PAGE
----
Earlier this week and twice today, President Trump called COVID-19, the “Chinese Virus.” Chinese journalist, Weijia Jiang, said that a White House official called the coronavirus “Kung-Flu” to her face.
As sad as it is to say, this type of behavior: inappropriate jokes, making light of global pandemics, unveiled racism is something we’ve come to expect from this administration. But like so many behaviors from this president and his cabinet, it’s not an example we should follow.
I hear that there are people around who are attempting to argue that referring to COVID-19 as a “Chinese virus” is not racist. But the highest office in the land attaching a potentially deadly pandemic on a nationality is racist. It insinuates that Chinese people are unclean and the reason for the pain and suffering that’s taken place throughout the world. When in reality, that’s not true. The disease may have originated in China but it is not a Chinese virus. It came from animal. There have been people that argued that the Chinese practice of killing and eating wild animals is what caused all of this, as if all animals weren’t wild before we domesticated them and bred them in large quantities solely for our consumption. Human kind has been doing this for as long as we’ve been on this planet. And disease is occasionally a byproduct of eating the flesh of other species.
For all of his baffling ignorance and stupidity, Donald Trump is far from the only person who has put forth these harmful ideals about the Chinese.
There are people who are avoiding Chinese restaurants right now. One woman who ordered Chinese, suddenly remembered the coronavirus and then left the delivery person outside.
Most of the people in Chinese restaurants have been living and working in the same city you’ve been living and working in since the winter. And if the news of late has shown us anything, it’s that this virus is not regulated to a type of person.
Representative for New York, Alexandria Ocasio-Cortez said that racism is affecting Chinese restaurants throughout the city.
“Honestly, it sounds almost so silly to say, but there’s a lot of restaurants that are feeling the pain of racism, where people are literally not patroning Chinese restaurants, they’re not patroning Asian restaurants because of just straight-up racism around the coronavirus.”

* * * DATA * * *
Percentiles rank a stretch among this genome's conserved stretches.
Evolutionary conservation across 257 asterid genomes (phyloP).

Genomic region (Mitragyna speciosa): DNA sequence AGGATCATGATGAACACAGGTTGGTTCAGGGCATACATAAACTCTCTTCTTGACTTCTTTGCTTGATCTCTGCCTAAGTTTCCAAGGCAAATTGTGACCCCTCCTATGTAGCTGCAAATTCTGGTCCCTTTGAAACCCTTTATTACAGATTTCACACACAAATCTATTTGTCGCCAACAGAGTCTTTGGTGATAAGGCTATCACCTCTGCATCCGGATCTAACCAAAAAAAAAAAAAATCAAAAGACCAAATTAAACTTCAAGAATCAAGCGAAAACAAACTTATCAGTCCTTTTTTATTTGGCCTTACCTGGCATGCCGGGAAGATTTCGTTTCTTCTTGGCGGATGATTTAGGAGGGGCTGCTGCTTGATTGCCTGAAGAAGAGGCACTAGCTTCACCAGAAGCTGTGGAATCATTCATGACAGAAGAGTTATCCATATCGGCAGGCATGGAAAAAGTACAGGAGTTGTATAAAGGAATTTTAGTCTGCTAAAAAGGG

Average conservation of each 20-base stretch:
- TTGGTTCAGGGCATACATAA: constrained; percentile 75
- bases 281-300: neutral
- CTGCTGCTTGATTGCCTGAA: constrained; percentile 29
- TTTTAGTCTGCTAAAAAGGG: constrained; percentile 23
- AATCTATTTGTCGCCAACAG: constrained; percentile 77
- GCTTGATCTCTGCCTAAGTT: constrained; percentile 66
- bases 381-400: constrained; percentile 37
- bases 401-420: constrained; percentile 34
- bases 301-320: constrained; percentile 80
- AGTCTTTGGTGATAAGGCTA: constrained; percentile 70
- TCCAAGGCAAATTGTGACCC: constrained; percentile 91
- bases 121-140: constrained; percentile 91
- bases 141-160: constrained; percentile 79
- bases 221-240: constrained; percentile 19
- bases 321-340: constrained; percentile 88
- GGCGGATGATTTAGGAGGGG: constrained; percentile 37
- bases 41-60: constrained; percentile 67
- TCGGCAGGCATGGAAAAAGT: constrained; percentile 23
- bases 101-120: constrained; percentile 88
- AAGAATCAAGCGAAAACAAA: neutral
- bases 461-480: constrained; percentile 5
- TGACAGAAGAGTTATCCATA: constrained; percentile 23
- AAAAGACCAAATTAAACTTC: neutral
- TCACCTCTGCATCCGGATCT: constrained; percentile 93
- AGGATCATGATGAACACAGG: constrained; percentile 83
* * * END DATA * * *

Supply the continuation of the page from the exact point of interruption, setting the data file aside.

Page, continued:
I know she’s not lying. Two weeks ago, I went into my favorite Thai restaurant downtown and was saddened to see the workers wearing masks, the same workers who’d been there day in and day out. I could only assume this was a measure taken to assuage the potential fears of their customers.
But not going to a restaurant, while economically challenging, might be the least of the Asian community’s worries. There is also violently prejudice acts taking place at the hands of Black people.
I saw it first on The Neighborhood Talk, when they reported that rapper Lil Reese sent out this tweet.
It was one thing for The Neighborhood Talk to post the tweet but they did so without any condemnation of his words. Instead, in the caption they asked their readers to share their thoughts as if this was a legitimate point that required further debate and discussion. His words were prejudice and The Neighborhood Talk was irresponsible in their coverage.
Often times people aren’t able to see the validity of an argument unless one applies it to their own community. So here’s something for y’all to consider. Ebola was first discovered in Sub-Saharan Africa, the birthplace of our ancestors. Like coronavirus, it was transmitted through an animal (a bat or primate) to human beings. And though it was far less contagious than corona, it was much more deadly.
HIV has killed far more people around the world than coronavirus and it too originated in a chimpanzee in West Africa when people there hunted this animal and ate it, coming in contact with its blood.
If people called Black folk around the world dirty or blamed them for the millions of people who have died as a result, they would not only be wrong to do so, they’d be racist. And Black folks would rightly feel a way about it.
Yesterday, ABC News reported that not only had Asian communities suffered economically, there had been an influx in racist and violent attacks. A car was vandalized with slurs in California. In New York, an Asian man was sprayed with Febreeze. An Asian boy who was choking on water and coughed, was sent out of the classroom because his teacher assumed he had the virus.
Certain Asian communities are beginning to arm themselves with guns in order to protect from potential hate crimes.
Historically, there has been tension between Asian and African American communities. People have used this history as a way to rationalize the hatred that has been directed toward Asian people. We can have conversations about the discrimination between the communities but now is not the time to adopt the behavior of the people who oppress us all.
If this virus has taught us anything, it’s that we’re all more connected than we believe. We’re already distancing ourselves socially, doing so racially or ethnically or by nationality will also cause more chaos and anarchy in an already uncertain time. It represents the worst of human nature and we don’t have time for it and it won’t solve anything.